The larger point is that the Bush people seem to have absorbed the Enron approach to managing the world. Bend the rules until they're unrecognizable but don't actually break them (NSA wiretapping, executive authority). Use tricks to make your budgets look much better than they really are (my favorite: dropping 10-year projections in favor of 5-year projections because they avoid the worst consequences of the tax cuts). Never admit weakness or setbacks. Spin, spin, spin.

It is my sincere hope that the American public develops the same ability to discern fact from fantasy that the Enron jury showed.

Posted by: Rob A. | May 26, 2006 10:38 AM

Kudos to Rob A. who is probably correct in his assessment that KennyBoy and Skilling are outside of Bush's loyalty perimeter. But, "atta boy" Richard B. in touching on the moral or immoral question of whether the two GAAP revisionists aka felons should expect honest, late-term affection (in the form of pardons) from Junior. Or, as Ulysses Everett McGill might say re: Lay and Skilling, "...it's a fool that looks for logic in the chambers of the human heart." Both, in the world of campaign fund-raising Lay and Skilling should have dumped "mark to market accounting" and stuck to accrual accounting. Then, they would have had a negotiable account receivable from Bush for their generous campaign donations and in-kind campaign labors.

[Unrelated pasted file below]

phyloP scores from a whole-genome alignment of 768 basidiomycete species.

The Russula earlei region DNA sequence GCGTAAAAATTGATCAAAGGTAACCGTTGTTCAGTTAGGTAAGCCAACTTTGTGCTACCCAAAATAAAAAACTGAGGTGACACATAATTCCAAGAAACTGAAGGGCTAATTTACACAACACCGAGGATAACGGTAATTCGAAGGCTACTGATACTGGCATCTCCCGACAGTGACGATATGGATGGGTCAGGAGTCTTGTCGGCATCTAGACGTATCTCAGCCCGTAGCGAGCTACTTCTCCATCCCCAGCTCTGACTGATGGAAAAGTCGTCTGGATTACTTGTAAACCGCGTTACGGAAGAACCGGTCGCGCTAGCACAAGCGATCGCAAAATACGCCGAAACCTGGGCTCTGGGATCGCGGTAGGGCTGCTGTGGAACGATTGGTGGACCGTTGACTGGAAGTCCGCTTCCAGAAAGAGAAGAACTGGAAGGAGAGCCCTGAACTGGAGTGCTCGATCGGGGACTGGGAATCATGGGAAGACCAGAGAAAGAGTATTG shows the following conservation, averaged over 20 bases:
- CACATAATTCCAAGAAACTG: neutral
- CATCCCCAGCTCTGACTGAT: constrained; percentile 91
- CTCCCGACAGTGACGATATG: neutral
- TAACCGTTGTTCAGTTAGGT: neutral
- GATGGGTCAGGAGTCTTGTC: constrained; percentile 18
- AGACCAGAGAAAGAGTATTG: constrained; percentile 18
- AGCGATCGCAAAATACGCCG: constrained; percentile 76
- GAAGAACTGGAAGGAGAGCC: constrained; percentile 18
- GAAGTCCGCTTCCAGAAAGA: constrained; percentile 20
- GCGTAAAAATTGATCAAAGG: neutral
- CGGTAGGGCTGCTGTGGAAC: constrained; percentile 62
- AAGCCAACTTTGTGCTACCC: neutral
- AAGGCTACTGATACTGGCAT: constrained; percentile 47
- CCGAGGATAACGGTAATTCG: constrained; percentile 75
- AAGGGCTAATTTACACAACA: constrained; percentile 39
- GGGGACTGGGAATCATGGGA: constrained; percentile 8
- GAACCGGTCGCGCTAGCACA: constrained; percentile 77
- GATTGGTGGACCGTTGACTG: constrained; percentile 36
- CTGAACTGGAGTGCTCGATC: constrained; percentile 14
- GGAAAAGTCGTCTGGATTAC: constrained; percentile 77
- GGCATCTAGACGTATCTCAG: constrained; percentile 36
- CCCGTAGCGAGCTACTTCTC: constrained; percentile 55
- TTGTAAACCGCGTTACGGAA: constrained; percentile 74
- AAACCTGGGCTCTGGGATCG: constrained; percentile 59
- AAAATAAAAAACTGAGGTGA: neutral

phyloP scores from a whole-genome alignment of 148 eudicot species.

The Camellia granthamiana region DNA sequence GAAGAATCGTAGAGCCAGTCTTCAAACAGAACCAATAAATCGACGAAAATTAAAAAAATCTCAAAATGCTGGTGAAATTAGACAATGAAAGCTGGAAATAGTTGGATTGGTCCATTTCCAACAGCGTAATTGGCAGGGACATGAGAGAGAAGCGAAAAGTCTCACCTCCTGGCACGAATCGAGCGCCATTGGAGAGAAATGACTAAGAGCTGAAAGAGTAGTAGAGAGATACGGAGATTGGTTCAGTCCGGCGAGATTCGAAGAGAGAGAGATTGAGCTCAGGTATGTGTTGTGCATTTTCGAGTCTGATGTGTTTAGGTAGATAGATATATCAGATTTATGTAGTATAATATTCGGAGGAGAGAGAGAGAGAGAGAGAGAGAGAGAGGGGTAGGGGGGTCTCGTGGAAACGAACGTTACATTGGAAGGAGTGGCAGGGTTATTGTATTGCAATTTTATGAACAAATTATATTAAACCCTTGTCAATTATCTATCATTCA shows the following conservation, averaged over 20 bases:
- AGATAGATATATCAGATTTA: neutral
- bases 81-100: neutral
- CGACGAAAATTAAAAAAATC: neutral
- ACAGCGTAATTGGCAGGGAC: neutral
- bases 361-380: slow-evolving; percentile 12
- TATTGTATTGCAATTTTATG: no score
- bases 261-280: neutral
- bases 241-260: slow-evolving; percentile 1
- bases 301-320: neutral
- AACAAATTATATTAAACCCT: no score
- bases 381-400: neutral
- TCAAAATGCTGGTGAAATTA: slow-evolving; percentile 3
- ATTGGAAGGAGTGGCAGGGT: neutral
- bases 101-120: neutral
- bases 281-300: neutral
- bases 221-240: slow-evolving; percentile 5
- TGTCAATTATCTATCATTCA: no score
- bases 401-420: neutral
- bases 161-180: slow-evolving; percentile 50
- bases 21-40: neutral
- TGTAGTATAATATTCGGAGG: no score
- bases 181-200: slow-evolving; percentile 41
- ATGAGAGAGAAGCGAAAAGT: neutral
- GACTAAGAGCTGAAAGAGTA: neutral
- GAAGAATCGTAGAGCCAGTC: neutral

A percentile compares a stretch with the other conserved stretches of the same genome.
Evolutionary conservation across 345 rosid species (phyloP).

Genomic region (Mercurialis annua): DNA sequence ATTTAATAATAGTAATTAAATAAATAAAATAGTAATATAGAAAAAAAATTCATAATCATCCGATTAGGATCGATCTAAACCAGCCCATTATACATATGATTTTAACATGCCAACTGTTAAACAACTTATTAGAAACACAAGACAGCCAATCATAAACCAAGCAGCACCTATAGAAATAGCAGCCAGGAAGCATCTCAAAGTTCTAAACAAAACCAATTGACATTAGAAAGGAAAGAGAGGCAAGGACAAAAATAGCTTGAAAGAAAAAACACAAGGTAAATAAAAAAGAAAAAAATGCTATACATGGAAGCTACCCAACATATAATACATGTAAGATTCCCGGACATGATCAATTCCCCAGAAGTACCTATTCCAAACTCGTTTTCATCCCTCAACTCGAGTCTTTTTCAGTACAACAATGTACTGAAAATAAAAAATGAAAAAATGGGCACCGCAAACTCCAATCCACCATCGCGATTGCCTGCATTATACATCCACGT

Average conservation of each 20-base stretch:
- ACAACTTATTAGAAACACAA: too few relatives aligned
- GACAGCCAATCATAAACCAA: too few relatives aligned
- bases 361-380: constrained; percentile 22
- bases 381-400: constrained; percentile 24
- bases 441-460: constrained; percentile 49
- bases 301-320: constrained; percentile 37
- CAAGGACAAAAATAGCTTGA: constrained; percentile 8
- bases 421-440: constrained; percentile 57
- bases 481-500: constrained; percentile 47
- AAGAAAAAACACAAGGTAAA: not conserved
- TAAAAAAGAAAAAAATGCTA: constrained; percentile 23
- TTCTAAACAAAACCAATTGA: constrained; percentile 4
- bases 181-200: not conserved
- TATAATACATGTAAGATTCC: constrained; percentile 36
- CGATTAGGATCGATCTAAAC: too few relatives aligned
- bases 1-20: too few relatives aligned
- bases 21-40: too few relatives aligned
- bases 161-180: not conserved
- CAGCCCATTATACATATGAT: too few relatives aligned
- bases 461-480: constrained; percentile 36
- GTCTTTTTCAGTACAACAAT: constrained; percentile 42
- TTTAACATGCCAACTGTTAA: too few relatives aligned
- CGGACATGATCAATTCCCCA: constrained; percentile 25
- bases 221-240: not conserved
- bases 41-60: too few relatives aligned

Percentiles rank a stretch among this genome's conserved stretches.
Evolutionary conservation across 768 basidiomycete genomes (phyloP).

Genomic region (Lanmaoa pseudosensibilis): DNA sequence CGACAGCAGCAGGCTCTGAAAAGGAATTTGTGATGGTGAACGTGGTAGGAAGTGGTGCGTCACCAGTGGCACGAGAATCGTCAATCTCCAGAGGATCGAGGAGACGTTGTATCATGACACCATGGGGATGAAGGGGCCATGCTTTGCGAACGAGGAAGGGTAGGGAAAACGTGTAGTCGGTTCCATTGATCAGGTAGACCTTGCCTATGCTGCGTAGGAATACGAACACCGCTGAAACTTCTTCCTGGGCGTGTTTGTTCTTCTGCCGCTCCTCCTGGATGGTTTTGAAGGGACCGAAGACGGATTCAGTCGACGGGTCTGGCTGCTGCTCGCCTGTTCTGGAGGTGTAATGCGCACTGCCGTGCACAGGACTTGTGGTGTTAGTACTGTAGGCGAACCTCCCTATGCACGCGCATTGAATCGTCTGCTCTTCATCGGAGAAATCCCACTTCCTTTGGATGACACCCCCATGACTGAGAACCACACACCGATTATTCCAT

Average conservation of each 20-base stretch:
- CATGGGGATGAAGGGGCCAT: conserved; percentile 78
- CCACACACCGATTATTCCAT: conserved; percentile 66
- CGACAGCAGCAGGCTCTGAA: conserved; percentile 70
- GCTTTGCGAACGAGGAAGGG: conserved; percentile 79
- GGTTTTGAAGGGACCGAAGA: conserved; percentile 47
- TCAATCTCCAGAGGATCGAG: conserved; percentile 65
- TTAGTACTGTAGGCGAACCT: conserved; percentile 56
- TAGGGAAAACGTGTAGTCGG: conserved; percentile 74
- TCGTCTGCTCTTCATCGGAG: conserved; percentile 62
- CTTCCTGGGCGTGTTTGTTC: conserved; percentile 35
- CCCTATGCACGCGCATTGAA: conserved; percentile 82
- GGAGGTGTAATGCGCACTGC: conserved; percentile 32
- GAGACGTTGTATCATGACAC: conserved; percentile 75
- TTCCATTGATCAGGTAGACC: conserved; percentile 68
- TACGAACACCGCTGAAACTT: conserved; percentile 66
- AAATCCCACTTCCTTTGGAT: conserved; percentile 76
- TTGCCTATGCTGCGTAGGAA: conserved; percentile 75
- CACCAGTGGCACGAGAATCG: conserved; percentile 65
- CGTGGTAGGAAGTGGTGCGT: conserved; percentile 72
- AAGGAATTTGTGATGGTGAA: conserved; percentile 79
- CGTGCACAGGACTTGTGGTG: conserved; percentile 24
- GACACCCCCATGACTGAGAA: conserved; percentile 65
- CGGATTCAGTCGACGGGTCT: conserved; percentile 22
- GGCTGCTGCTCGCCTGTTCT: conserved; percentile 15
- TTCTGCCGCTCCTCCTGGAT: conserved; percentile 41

Final analysis - "No presidential good-will
mark-up for felonious
behaviour."

Posted by: Bob Lawton | May 26, 2006 02:30 PM

Thanks Rob A. Let us all hope that you are right. I think it would destroy what little confidence we have left for the person that conducts business in the oval office if a pardon were issued. I would like to think that those who break the law would be held accountable no matter who they are. However, if the past is any indication (including everything from the moment prior to this post going live), I have very little confidence in that outcome. We are talking about someone who's convicions outweigh rational thought (i.e. from execution of a retarded person to wiretapping for freedom).

Posted by: John S. | May 26, 2006 05:02 PM